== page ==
Are The Rules Changing?

 

Jonah Goldberg has put into words what I have been thinking and feeling since the financial meltdown of 2008.  We have turned a page and entered a new era in American history.  He wonders if, as a result, the political rules have changed.

But what about when the rules change? For nearly a century now, the rules have said that tough economic times make big government more popular. For more than 40 years it has been a rule that environmental disasters — and scares over alleged ones — help environmentalists push tighter regulations. According to the rules, Americans never want to let go of an entitlement once they have it. According to the rules, populism is a force for getting the government to do more, not less. According to the rules, Americans don’t care about the deficit during a recession.

And yet none of these rules seem to be applying; at least not too strongly. Big government seems more unpopular today than ever. The Gulf oil spill should be a Gaiasend for environmentalists, and yet three quarters of the American people oppose Obama’s drilling ban. Sixty percent of likely voters want their newly minted right to health care repealed. Unlike Europe, where protestors take to the streets to save their cushy perks and protect a large welfare state, the Tea Party protestors have been taking to the streets to trim back government.

Go here to read the rest at Townhall.  When Obama won election there was much talk among his giddy acolytes in the media that he was the second FDR and that Obama would usher in a Second New Deal.  The cover of Time magazine that graces the top of this post is a prime example of the millennial fever that gripped the Left in this country at the beginning of the Obama administration.  Now it has all turned to dust and ashes for a large section of the Left.  In exchange for years of effort on their part they have an administration that has roused an angry electorate against it.  This bemuses the Left since many of them view the Obama administration as a failure because it has been too moderate (Yeah, I do find that hilarious), as noted by Eric Alterman in The Nation:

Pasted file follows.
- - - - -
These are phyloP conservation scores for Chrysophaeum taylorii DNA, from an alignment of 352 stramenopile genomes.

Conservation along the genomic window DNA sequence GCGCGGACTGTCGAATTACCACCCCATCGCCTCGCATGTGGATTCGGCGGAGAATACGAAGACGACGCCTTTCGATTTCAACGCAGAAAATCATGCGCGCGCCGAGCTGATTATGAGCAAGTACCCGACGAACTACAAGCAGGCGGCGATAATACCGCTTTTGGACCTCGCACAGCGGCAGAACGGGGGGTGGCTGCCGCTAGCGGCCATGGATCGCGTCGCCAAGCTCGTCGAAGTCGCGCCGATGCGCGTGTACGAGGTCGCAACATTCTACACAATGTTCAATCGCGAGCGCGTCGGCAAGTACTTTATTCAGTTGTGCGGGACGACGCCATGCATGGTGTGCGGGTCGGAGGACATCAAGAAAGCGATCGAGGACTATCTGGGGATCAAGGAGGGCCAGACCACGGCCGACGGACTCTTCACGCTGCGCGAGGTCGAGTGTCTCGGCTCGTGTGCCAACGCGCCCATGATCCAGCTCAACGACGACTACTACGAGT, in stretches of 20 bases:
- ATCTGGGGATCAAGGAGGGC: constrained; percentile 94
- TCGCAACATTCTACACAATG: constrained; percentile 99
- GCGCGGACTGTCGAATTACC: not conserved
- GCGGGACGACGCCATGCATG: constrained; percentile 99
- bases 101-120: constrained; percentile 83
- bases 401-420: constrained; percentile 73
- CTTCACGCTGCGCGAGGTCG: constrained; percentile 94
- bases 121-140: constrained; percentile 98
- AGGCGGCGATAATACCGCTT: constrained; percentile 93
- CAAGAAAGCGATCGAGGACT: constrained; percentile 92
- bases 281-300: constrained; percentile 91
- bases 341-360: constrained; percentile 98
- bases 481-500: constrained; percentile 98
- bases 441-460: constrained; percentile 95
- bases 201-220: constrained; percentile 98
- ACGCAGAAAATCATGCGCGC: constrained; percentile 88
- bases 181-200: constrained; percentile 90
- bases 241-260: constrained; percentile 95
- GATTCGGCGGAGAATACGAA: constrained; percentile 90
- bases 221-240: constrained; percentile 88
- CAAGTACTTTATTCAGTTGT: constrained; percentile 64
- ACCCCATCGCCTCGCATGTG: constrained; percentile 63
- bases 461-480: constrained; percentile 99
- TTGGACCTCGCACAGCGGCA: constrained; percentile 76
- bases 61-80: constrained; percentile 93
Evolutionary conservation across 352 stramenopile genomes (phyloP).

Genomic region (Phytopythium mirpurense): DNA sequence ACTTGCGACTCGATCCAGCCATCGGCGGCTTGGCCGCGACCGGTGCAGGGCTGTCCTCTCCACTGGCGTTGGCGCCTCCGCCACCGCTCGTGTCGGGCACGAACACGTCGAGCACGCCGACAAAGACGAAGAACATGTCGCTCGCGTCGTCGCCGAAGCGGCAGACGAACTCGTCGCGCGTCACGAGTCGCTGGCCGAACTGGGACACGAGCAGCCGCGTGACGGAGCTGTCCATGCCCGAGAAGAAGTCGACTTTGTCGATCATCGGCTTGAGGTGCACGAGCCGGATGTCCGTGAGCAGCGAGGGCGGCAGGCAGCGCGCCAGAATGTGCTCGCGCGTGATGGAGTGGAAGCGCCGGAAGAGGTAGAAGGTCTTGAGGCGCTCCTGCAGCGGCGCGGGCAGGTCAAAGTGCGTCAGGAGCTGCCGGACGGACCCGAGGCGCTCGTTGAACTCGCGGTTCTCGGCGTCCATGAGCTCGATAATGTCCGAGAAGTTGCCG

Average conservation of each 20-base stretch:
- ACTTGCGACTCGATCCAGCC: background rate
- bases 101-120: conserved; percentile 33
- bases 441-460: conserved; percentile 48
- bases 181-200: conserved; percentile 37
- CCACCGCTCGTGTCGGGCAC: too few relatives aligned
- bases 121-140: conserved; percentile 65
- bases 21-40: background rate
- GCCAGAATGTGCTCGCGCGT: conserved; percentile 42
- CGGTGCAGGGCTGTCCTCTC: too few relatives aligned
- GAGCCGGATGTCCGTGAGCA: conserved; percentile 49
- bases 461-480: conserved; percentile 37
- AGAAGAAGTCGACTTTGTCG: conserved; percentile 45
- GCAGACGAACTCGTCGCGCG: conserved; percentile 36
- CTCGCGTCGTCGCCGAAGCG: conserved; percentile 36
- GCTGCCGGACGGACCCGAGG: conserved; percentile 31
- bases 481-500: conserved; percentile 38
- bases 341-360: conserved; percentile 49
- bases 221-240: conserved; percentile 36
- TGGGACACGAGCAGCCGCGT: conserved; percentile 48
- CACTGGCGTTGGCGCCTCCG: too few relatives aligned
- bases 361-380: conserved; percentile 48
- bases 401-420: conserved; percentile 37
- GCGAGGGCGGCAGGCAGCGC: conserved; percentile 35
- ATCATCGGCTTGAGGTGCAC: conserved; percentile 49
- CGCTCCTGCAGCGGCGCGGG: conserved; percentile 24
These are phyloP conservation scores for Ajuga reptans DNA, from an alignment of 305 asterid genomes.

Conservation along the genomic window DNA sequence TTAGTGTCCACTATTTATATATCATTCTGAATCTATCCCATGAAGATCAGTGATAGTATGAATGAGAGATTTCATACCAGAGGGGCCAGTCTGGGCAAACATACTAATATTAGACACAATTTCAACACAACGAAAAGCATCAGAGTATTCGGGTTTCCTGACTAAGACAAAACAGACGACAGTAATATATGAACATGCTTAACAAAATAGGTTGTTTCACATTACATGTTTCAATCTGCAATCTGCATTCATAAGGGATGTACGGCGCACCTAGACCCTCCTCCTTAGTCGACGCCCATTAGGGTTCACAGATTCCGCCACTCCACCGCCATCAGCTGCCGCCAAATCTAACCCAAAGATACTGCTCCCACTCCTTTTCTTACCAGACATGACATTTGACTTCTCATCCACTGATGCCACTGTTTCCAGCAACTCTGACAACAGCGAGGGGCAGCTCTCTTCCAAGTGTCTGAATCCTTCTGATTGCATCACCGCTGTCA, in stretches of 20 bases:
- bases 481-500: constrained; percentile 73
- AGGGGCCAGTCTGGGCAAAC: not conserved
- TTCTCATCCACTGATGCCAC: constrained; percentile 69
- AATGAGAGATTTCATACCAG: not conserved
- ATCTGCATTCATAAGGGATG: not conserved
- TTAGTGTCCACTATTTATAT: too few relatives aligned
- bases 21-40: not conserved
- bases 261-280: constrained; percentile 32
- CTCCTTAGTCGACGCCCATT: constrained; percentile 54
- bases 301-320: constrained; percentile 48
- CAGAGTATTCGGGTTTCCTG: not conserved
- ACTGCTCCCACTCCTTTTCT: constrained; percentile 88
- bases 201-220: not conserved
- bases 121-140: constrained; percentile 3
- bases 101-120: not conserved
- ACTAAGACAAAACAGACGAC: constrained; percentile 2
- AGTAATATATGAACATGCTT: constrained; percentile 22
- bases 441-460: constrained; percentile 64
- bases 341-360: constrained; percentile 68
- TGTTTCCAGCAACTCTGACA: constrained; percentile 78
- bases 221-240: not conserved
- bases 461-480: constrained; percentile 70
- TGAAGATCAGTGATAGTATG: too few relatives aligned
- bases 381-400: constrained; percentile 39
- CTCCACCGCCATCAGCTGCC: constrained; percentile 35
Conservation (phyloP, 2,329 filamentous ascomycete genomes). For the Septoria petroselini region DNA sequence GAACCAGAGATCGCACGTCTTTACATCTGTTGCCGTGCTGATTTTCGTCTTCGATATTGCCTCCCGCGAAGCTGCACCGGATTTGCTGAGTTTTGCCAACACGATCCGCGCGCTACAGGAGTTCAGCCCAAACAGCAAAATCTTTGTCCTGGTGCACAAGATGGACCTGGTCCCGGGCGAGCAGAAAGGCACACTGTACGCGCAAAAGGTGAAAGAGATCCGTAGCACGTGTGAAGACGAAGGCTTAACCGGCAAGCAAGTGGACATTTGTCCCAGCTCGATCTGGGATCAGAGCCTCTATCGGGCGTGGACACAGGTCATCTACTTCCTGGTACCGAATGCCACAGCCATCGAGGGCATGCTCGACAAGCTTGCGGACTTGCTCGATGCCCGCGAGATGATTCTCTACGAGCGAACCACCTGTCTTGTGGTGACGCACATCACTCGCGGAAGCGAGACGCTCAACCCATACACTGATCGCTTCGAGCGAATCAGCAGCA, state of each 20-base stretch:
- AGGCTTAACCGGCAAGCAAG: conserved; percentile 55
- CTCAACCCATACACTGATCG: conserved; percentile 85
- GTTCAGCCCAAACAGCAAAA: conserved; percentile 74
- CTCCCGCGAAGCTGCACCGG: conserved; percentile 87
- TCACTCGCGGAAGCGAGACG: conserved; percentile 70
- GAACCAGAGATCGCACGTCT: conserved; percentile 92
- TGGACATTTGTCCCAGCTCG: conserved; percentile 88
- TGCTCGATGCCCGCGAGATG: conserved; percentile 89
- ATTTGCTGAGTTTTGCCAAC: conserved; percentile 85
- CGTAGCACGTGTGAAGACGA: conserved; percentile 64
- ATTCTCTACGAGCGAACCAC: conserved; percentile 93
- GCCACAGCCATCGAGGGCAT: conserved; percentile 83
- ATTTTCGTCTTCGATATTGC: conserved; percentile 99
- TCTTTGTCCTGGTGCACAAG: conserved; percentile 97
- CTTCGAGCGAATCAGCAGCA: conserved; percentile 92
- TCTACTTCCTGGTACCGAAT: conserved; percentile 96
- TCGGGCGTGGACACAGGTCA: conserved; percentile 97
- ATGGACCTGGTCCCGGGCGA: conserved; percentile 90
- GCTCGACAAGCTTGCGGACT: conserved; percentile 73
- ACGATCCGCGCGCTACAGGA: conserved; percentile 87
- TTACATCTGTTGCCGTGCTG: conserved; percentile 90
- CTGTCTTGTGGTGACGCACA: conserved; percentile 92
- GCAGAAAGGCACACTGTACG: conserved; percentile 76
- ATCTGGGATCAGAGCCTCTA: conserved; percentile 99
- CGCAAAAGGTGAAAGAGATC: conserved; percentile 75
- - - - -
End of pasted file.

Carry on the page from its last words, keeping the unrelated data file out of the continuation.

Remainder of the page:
Few progressives would take issue with the argument that, significant accomplishments notwithstanding, the Obama presidency has been a big disappointment. As Mario Cuomo famously observed, candidates campaign in poetry but govern in prose. Still, Obama supporters have been asked to swallow some painfully “prosaic” compromises. In order to pass his healthcare legislation, for instance, Obama was required to specifically repudiate his pledge to prochoice voters to “make preserving women’s rights under Roe v. Wade a priority as president.” That promise apparently was lost in the same drawer as his insistence that “Any plan I sign must include an insurance exchange…including a public option.” Labor unions were among his most fervent and dedicated foot soldiers, as well as the key to any likely progressive political renaissance, and many were no doubt inspired by his pledge “to fight for the passage of the Employee Free Choice Act.” Yet that act appears deader than Jimmy Hoffa. Environmentalists were no doubt steeled through the frigid days of New Hampshire canvassing by Obama’s promise that “As president, I will set a hard cap on all carbon emissions at a level that scientists say is necessary to curb global warming—an 80 percent reduction by 2050.” That goal appears to have gone up the chimney in thick black smoke. And remember when Obama promised, right before the election, to “put in place the common-sense regulations and rules of the road I’ve been calling for since March—rules that will keep our market free, fair and honest; rules that will restore accountability and responsibility in our corporate boardrooms”? Neither, apparently, does he… Indeed, if one examines the gamut of legislation passed and executive orders issued that relate to the promises made by candidate Obama, one can only wince at the slightly hyperbolic joke made by late night comedian Jimmy Fallon, who quipped that the president’s goal appeared to be to “finally deliver on the campaign promises made by John McCain.”

What has actually happened is really very simple to understand.  Obama did try the nostrums of the New Deal in 2009.  He passed the huge stimulus.  He has increased government regulation.  It hasn’t worked.  The Great Recession continues.  Unlike Roosevelt, Obama lacks the salesmanship to convince the American people that a manifestly bad economy is on the mend.  More to the point,  this increase in government spending is occurring when most Americans have become convinced that rampant overspending on government is the problem and not the solution.  So we have a move to bigger government which manifestly has failed to deliver what it promised:  a return to prosperity.